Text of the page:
Exercises to increase muscle strength optimizes cardiovascular health through non obvious mechanisms, such as the release of heart-healthy substances by the skeletal muscles, called myokines, or the improvement of the intestinal microbiota, according to a study recently published in Nature Reviews Cardiology.
Understanding the ways in which physical activity influences the different systems and organs of the human body “could lead to new therapeutic strategies to attack the mechanisms of cardiovascular diseases.”
Mikel Izquierdo Redín, professor of the Department of Health Sciences of the Public University of Navarra (UPNA) and researcher of Navarrabiomed (a joint center of biomedical research of the UPNA and the Government of Navarre) has participated in this work.
“The loss of strength and muscle mass is one of the ‘forgotten’ risk factors of cardiovascular disease,” said Izquierdo, also member of the Health Research Institute of Navarra ( IdiSNA ). “However, it can be corrected with a strength training program, even in older people.”
The authors of the article, who belong to institutions of four countries (United States, Spain, Portugal and Sweden), stress that it is time to consider physical exercise as “a medicine in the treatment of cardiovascular diseases.”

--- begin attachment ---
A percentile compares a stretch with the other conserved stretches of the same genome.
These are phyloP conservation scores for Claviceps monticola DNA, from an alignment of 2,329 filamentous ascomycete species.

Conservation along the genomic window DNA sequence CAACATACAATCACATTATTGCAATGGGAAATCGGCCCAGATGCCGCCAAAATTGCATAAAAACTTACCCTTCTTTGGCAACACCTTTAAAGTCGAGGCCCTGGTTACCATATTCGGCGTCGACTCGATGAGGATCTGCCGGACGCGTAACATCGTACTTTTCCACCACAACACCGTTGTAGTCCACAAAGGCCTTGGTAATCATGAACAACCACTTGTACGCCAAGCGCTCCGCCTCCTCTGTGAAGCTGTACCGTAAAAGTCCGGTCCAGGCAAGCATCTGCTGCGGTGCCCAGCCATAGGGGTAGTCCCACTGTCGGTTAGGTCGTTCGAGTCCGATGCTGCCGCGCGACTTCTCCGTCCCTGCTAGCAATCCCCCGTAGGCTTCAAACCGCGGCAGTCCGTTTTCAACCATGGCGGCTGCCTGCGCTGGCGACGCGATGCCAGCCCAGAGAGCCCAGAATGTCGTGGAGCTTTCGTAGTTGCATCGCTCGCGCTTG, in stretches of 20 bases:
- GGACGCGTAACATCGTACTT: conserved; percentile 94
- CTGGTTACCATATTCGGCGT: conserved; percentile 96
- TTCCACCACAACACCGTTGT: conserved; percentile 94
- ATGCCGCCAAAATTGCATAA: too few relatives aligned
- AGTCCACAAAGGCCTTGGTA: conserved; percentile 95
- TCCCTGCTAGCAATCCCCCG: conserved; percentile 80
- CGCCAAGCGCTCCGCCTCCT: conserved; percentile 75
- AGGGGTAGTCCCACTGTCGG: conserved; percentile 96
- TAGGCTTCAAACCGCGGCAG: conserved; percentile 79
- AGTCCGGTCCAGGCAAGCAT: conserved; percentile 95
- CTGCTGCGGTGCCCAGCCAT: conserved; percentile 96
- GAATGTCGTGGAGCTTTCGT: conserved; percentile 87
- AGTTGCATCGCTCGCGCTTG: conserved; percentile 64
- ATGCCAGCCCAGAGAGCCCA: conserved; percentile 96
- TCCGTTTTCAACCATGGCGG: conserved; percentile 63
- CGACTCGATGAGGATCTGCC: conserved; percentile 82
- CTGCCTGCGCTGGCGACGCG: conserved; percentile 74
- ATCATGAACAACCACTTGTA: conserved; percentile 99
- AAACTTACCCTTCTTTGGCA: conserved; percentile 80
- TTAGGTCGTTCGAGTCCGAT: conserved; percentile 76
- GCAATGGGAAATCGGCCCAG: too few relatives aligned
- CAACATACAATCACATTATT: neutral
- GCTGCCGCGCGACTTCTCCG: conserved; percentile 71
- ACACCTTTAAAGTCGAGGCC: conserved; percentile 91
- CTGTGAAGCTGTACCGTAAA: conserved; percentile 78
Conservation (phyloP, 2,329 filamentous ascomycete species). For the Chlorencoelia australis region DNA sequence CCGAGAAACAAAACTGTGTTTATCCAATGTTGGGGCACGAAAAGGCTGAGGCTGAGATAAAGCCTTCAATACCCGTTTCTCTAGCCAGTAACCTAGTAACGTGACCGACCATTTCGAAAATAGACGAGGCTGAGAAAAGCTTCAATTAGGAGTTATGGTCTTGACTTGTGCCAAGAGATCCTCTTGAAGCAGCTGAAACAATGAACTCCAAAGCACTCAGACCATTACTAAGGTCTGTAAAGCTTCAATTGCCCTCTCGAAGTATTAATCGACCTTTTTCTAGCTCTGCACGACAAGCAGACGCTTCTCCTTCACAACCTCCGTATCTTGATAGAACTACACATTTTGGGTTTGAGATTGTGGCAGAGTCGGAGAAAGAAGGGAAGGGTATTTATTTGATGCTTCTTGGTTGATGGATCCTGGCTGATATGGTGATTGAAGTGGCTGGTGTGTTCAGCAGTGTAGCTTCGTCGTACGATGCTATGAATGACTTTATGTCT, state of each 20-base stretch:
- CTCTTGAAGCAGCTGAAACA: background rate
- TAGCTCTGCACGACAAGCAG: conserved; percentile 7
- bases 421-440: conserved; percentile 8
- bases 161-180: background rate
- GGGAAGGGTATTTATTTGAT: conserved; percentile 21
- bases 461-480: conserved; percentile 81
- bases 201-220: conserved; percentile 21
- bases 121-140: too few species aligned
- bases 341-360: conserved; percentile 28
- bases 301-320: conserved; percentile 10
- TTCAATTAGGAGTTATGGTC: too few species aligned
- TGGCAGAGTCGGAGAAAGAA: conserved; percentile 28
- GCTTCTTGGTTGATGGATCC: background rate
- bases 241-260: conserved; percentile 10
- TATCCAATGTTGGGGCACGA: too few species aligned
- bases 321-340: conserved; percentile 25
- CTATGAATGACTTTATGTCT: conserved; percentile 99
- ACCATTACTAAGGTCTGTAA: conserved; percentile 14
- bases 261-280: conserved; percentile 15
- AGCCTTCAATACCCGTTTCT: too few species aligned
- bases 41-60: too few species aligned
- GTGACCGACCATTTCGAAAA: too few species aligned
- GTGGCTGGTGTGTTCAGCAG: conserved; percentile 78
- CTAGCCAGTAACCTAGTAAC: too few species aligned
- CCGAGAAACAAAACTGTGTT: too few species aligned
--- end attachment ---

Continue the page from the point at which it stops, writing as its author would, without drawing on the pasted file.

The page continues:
The researchers also stress that, “unlike most drugs, exercise is largely free of adverse effects, and its benefits are, to a certain degree, dose-dependent.” That is, once the patient is used to it gradually, the doses of activity can be increased.
A little-known potential
However, scientists express their concern: “The tremendous potential of resistance exercise and strength training to reverse both the disease and the effects of aging on muscle mass, and thus improving cardiovascular health, is little recognized in most of clinical treatments.”
Hence, they pose “an integrating vision of cardiovascular diseases in the context of the entire human body.”
The cardiovascular system (heart, blood vessels – arteries, veins and capillaries – and blood) “should not be separated from other organs, such as the aforementioned skeletal muscles or the intestinal microbiota when cardiovascular diseases are addressed,” they defend.
This integrating vision translates into including not only the cardiovascular system, but also “the interaction between the heart and blood vessels with other tissues -including skeletal muscle, adipose tissue and even the intestine- and, moreover, using various approaches: epidemiological, physiological and molecular.”
In his opinion, this integrative perspective “could be of great help for health professionals who do not prescribe physical exercise to their patients“.